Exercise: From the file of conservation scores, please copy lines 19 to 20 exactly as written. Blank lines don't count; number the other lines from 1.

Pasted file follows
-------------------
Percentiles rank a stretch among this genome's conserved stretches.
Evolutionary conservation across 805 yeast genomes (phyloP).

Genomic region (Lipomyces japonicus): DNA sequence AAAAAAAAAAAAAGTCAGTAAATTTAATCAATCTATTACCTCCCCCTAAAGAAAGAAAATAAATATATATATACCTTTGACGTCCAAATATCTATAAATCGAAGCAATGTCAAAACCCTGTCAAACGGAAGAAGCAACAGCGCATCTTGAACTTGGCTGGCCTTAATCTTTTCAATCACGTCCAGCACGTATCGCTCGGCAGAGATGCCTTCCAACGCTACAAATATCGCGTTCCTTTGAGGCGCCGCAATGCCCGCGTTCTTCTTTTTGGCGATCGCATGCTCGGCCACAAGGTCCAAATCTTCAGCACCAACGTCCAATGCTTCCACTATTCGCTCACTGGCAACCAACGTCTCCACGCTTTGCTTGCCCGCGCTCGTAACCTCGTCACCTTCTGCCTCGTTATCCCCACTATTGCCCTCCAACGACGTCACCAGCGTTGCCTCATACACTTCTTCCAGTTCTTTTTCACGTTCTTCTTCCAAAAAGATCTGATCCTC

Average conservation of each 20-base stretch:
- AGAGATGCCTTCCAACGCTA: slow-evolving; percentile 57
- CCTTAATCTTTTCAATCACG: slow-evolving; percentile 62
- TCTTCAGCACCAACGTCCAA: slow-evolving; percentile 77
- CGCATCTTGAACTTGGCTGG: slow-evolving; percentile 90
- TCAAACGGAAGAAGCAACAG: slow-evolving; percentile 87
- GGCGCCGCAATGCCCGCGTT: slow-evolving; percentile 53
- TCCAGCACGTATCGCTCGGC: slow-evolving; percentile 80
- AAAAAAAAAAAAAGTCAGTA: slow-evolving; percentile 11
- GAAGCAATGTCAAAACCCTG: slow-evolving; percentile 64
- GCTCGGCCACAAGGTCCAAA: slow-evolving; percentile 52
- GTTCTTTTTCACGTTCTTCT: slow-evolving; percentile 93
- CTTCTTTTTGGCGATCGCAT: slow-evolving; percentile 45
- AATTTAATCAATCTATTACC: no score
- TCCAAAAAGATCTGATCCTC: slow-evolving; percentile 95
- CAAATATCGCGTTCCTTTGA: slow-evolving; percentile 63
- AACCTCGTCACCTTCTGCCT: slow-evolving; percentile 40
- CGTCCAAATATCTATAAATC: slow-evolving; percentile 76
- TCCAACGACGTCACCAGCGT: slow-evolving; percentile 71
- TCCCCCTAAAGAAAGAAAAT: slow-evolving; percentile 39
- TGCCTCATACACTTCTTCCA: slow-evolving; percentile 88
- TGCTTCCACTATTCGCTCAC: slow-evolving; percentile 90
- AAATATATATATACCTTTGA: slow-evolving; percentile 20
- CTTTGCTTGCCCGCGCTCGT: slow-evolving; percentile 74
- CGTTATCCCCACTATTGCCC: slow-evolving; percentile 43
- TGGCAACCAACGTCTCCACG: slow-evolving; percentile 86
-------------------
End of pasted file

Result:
- CAAATATCGCGTTCCTTTGA: slow-evolving; percentile 63
- AACCTCGTCACCTTCTGCCT: slow-evolving; percentile 40